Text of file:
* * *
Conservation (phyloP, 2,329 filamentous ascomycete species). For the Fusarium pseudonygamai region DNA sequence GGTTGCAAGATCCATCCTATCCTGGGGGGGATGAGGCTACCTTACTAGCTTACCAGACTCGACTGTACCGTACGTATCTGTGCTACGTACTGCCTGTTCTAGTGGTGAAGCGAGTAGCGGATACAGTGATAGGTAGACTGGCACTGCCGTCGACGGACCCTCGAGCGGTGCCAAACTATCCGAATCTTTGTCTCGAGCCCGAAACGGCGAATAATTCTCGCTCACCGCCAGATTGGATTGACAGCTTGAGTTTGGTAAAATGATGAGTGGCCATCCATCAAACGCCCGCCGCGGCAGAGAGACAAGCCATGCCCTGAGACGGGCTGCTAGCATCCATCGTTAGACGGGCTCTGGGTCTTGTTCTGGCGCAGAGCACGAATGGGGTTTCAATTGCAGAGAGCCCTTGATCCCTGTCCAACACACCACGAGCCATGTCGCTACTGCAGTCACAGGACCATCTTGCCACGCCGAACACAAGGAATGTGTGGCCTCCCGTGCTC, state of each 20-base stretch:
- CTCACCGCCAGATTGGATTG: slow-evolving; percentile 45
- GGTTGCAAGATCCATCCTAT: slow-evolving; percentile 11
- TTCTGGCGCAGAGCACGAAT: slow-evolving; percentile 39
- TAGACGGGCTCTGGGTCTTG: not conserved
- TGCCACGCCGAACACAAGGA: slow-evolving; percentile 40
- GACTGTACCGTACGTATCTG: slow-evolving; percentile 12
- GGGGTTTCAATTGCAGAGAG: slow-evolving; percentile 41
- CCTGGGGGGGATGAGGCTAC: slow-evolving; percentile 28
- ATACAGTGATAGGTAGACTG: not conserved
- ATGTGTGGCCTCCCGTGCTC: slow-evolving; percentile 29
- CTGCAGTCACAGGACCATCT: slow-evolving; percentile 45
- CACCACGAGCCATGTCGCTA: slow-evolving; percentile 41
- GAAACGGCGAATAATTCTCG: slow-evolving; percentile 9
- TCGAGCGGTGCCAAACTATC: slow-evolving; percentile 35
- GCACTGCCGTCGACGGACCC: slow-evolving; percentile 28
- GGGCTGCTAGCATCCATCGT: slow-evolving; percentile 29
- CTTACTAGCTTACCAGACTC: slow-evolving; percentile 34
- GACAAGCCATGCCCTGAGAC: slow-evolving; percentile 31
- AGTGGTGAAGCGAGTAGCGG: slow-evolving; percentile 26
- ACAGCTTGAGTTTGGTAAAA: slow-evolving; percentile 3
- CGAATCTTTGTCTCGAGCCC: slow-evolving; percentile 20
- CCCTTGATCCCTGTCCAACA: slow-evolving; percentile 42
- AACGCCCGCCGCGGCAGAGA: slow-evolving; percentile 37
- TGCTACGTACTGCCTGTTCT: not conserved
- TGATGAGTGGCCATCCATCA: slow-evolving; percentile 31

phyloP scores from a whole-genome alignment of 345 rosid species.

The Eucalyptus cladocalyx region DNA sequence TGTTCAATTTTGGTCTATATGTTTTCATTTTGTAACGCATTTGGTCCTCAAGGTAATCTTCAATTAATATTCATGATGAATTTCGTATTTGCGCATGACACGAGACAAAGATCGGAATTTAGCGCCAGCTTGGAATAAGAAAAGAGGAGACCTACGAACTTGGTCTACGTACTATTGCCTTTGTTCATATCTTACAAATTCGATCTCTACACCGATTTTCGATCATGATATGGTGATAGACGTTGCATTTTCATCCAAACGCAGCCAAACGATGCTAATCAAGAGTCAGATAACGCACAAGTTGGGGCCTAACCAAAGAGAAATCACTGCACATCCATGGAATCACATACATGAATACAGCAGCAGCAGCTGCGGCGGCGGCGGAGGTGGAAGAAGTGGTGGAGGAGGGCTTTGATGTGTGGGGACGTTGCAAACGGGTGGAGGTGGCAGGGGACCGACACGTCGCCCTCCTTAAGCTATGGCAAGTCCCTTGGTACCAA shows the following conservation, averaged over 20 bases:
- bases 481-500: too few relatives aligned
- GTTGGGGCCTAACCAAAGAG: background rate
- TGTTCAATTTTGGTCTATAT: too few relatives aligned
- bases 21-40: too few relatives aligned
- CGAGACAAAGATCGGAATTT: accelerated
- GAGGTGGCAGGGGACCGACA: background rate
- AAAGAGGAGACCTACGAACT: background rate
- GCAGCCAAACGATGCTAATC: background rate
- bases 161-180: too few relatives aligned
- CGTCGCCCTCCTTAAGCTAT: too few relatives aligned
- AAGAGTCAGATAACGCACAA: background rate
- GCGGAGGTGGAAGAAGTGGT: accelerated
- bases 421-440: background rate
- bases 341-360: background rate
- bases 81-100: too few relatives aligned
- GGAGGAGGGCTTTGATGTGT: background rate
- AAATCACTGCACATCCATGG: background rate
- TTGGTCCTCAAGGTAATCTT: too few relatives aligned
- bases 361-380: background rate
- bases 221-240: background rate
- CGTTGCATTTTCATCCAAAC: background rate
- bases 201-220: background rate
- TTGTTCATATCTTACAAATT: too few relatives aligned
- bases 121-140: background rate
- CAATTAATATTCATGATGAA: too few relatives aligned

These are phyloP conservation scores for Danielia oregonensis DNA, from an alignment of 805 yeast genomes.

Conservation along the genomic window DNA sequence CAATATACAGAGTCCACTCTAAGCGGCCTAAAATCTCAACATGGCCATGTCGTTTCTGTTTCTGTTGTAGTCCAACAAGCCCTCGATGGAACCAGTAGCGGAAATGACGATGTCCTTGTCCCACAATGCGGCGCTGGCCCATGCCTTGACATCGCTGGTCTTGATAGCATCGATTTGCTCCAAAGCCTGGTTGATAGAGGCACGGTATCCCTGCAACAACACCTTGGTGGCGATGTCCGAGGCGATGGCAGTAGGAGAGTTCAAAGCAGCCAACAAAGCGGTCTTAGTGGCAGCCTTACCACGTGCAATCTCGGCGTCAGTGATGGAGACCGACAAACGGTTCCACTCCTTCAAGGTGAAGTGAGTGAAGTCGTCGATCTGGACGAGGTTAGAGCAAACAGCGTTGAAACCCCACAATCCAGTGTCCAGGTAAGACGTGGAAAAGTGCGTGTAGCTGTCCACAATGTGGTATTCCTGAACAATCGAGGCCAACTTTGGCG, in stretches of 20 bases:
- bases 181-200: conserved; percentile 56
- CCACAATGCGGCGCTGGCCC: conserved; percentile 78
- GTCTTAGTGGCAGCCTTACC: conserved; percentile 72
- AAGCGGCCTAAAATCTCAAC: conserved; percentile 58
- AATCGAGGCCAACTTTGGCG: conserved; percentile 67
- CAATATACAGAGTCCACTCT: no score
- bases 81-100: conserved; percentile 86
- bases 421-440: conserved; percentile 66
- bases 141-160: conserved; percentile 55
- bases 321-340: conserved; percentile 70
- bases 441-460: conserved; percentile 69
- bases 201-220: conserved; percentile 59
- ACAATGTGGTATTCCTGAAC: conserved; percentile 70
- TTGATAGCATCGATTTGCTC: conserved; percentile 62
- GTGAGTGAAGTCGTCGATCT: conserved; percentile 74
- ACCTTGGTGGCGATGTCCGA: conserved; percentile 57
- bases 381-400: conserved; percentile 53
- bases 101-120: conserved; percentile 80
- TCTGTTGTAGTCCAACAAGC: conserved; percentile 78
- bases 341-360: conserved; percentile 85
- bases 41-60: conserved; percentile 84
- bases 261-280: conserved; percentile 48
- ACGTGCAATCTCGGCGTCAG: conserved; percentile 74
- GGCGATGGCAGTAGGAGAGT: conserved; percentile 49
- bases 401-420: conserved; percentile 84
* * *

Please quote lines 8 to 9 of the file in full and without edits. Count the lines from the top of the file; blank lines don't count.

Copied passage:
- GGGGTTTCAATTGCAGAGAG: slow-evolving; percentile 41
- CCTGGGGGGGATGAGGCTAC: slow-evolving; percentile 28